Germany debuts Creative Commons

'This time, we win'


Berlin The German version of the alternative license system Creative Commons was formally launched during the third Wizard of OS conference in Berlin last week.

Larry Lessig, Stanford Law School Professor and Creative Commons wizard, presented the license as a simple idea to mark content with freedoms bestowed upon users by authors - in contrast to the trend of ever stricter copyright regimes.

"Never have fewer exercised more power over the production of culture," Lessig said, warning against a expensive and burdensome "permission culture". With the CC labels, authors, musicians or filmmakers can choose which commercial or non-commercial rights they want to offer.

The underlying problem according to Lessig lies in the attempt to shape the digital world according to the film and broadcast worlds - the "couch potato" model of the 20th century, where somebody owns intellectual property (IP) and the other consumes.

But in the world of digital technology - the other form of IP (internet protocol) - the artist and consumer share a stage and that has a huge democratic potential.

"This is not broadcast democracy, not a New York Times democracy," Lessig said, but it gave equal rights via peer-to-peer in a 21st century culture. Younger generations therefore had a different perspective on culture, "they consume and create, they remake and remix and remake."

But this depends on free culture and that was under threat from lawmakers guided by a group of "film culture" lobbyists. All of Lessig's examples of fun remixes were illegal: the Atmo duet featuring US President George Bush and UK prime minister Tony Blair being an example. The reason that the Atmo team were turned down when they sought permission to use the clips was the duet was not funny. Now there a war in the US, said Lessig, against 12-year-olds who themselves would reject any rule of law because the found "the rule of law means an unjust rule".

He said there was an urgency in the process to promote alternatives such as the Creative Commons licences because as soon as the copyright regimes were no longer tried before courts but embedded in the technology itself, usage would "not be just be illegal, but impossible".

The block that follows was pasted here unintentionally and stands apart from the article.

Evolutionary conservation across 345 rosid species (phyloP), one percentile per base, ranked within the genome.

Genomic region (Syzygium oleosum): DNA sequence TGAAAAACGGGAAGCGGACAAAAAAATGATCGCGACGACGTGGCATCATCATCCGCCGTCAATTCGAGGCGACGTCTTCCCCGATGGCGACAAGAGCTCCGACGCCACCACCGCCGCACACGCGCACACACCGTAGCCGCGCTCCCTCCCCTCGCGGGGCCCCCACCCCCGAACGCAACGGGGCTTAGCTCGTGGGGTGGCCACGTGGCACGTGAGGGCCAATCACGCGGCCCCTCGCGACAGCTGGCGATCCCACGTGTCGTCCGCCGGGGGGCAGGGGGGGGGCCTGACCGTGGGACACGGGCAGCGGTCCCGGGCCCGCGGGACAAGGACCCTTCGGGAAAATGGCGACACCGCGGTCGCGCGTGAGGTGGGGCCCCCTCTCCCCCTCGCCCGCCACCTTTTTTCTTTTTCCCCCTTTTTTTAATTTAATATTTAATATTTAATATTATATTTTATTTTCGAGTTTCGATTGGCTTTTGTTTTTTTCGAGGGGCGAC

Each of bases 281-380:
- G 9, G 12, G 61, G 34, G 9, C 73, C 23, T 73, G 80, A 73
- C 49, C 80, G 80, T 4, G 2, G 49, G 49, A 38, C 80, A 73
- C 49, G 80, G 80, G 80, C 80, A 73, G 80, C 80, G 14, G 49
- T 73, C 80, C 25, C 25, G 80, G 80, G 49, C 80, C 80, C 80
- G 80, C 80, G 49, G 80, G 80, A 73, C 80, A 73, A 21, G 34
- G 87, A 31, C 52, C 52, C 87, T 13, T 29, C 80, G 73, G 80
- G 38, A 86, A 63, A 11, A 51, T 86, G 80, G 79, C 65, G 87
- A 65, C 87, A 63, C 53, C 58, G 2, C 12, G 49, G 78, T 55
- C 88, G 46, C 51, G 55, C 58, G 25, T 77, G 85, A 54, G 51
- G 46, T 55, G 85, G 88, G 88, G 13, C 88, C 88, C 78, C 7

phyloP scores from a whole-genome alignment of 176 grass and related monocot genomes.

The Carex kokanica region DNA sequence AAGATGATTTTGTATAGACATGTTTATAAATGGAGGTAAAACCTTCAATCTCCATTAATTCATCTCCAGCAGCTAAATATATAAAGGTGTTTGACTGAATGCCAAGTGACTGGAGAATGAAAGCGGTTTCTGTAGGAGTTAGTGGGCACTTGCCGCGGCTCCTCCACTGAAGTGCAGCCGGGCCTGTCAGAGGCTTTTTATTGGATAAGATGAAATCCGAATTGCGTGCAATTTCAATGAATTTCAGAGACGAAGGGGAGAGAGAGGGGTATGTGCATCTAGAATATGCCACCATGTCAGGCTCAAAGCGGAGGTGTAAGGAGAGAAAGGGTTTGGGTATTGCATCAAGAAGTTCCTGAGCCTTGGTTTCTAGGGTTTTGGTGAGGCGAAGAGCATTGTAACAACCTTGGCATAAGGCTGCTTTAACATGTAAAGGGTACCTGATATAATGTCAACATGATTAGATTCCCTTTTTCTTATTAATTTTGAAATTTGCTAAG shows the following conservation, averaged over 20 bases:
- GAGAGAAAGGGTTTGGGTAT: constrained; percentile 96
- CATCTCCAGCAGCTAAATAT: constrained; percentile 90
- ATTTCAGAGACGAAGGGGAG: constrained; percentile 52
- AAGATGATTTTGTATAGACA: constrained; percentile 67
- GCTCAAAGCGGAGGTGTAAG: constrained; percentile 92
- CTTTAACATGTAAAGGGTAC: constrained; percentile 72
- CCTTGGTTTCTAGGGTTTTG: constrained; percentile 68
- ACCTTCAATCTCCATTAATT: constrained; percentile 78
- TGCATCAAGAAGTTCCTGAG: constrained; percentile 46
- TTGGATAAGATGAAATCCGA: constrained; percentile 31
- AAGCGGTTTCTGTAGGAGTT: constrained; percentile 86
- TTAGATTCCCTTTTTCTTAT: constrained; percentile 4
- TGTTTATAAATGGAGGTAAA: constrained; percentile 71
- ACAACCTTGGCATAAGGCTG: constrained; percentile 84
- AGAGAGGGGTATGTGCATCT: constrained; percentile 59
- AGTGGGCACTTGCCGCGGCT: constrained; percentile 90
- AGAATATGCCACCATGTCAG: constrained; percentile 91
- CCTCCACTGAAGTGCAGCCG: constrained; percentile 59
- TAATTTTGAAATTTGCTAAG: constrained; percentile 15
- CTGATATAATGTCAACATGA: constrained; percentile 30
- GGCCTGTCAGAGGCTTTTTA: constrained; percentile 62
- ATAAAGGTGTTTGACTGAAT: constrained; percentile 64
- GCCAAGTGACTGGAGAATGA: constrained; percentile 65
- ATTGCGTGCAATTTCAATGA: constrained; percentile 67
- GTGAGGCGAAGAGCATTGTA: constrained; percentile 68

Much more optimistic on that point was Lessig's collegue Eben Moglen, professor of law and Llegal history at Columbia Law School and general counsel of the Free Software Movement. He confirmed that the entertainment industry only could uphold its business model if hardware was under their control. But: "We have the devices and they belong to us."

Today, said Moglen, it was not possible for industry to more effectively distribute music than a 12-year old and that was why the children were pursued so fiercely. As soon as alternative spectrum was available in addition to hardware, devices, free software and free culture products, then, said Moglen, "we can leave them with their copyright lawyers and their co-ax cable. With Wi-Fi there is already the necessary code up and running. This time, we win."

Swiss filmmaker Michael Grob, alternative music Label co-founder Bjoern Hartmann and Telepolis book author Armin Medosch described how their works have been published under the new German version of the CC license. Many adjustments have to be made to the respective national laws, for example the German Urheberrecht.

Such legal adaptation work is going on now in around 60 countries. At the Creative Commons Summit representatives from Finland, France, Austria, Croatia and South Africa presented ongoing work to launch the licenses in their respective countries. Many more launches will happen this year.

Ronaldo Lemos da Silva from Brazil said the uptake by artists in Brazil was considerable; he gave as an example a recent alliance with an artists association which will partner with CC Brazil. Talks have also been held with TV stations and sponsors like the Ford Foundation in Brazil. ®


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